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21 hours ago, MisterSwig said:

Consider this...

What I said still stands: "you are denying that induction, or any generalized knowledge, is possible. Any concepts or propositions made that generalize outside of some specific set of concretes you've previously observed would be unjustifiable."

McCaskey for example claims:

Quote

If you have good guidelines and follow them, you can be certain that someone absolutely cannot contract cholera unless exposed to the bacterium Vibrio cholerae, certain that all men are mortal, certain that the angles of all planar triangles sum to 180°, and certain that 2+3=5.

Well no, under your system, none of these is certain. No conclusion science has ever achieved can be described as true, or knowledge, or certain. They simply happen to be true under the concretes previously observed, and you predict it will continue to be so.

Yes, even with math. What, you're certain that 2+3=5? At all times and in all places, universally? How? That may have held up under your previous observations, and you may predict that it will continue under similar circumstances, but as you said, all of your predictions are "subject to human fallibility and dependent on our context of knowledge", and as you said, "we are not omniscient", we haven't observed every single instance that has ever occurred. 

@MisterSwigyou said explicitly, "By "universal" we cannot mean a concept that "holds true in all places and at all times.""

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On 11/19/2020 at 3:52 PM, intrinsicist said:

"Concrete universals" is a contradiction in terms. You have, on the one hand, concretes, which are specific and particular, and on the hand, universals, which are abstract and general. A concrete would be something like "the man Easy Truth". A universal would be "Man", referring to all men at all times and places.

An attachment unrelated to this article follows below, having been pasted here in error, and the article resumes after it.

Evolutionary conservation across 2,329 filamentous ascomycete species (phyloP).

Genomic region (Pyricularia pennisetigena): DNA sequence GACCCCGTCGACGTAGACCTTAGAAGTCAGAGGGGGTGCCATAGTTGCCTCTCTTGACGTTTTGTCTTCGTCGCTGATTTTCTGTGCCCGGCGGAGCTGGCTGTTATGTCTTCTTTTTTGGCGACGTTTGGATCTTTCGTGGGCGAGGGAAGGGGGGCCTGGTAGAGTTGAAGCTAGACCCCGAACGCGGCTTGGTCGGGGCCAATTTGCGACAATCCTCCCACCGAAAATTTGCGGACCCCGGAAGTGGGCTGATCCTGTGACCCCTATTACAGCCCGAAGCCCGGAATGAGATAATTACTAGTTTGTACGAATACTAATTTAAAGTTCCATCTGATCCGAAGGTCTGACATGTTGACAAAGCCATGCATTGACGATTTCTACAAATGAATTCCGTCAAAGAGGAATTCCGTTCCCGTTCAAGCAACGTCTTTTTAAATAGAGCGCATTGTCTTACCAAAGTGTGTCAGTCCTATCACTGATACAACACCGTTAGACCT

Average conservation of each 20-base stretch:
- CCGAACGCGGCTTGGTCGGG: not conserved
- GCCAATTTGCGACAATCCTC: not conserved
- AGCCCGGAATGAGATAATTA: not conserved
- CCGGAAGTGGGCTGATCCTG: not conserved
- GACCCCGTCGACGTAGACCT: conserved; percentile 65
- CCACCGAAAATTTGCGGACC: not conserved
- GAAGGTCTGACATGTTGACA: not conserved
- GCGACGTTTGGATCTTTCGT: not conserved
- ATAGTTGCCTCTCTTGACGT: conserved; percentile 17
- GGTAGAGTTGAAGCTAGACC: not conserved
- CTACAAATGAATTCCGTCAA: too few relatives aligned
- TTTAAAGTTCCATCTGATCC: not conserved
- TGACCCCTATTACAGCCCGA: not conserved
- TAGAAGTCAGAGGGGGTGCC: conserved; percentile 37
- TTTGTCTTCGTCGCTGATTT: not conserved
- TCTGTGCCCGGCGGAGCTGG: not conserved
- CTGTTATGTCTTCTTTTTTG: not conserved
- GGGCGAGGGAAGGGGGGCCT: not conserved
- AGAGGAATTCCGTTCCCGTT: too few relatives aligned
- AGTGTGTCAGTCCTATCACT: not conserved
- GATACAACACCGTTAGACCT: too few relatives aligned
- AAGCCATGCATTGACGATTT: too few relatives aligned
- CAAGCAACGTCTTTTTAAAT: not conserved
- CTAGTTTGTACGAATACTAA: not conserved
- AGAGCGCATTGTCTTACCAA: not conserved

Agreed.

On 11/19/2020 at 4:04 PM, intrinsicist said:

That doesn't necessarily mean they correspond to a real, metaphysical universal. Any contradictory proposition or invalid concept does not correspond to a real universal.

Here is where I get lost. Especially when you use the phrase "metaphysical universal". As apposed to what? What is the nature of a non-metaphysical universal? A mental entity? So there are some non-metaphysical universals? So bottom line there are two kinds of universals.

It seems you have:

1. Concretes (metaphysical)

Two types of Universals

A. Valid concepts (metaphysical universals)

B. Invalid concepts/contradictions (non-metaphysical universals)

Versus: there are concretes (metaphysical) and concepts (non-metaphysical)?

1. Concretes

Two Types of Concepts

A. Valid ones

B. Invalid ones

The reason this works better is that "contradiction" is in fact a valid concept. It has no metaphysical referent, no metaphysical concrete that it refers to. But in fact it does refer to something real that is not metaphysical, in the mind or of the mind (non-metaphysical concrete  i.e. mental entity(metaphorically speaking)).

Similar to the concept "nothing". A valid concept, yet non-existent (nothing is a non-existent i.e. there is no such thing).

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19 hours ago, intrinsicist said:

Well no, under your system, none of these is certain.

Not true. I am certain of many things under my system, because my system does not depend on infallibility to achieve certainty. Being fallible, having the capacity for being wrong, does not mean I must always recognize a possibility that I am wrong. First there must be some evidence for that possibility in a particular case. I have the capacity to kill an innocent stranger. That doesn't mean there is a possibility that I killed Nicole Simpson. Likewise I have the capacity to make a mathematical mistake. That doesn't mean it's possible that I made a mistake about two plus three equalling five.

Certainty is achieved when the evidence is sufficient to eliminate all reasonable doubt. In some cases this doubt can be eliminated fairly easily. It doesn't take much effort to lay out two stones next to three stones and see with my own eyes that they total five stones. But if I'm trying to solve the problem of universals, I might never achieve certainty due to the enormous amount of abstract knowledge required to eliminate reasonable doubts.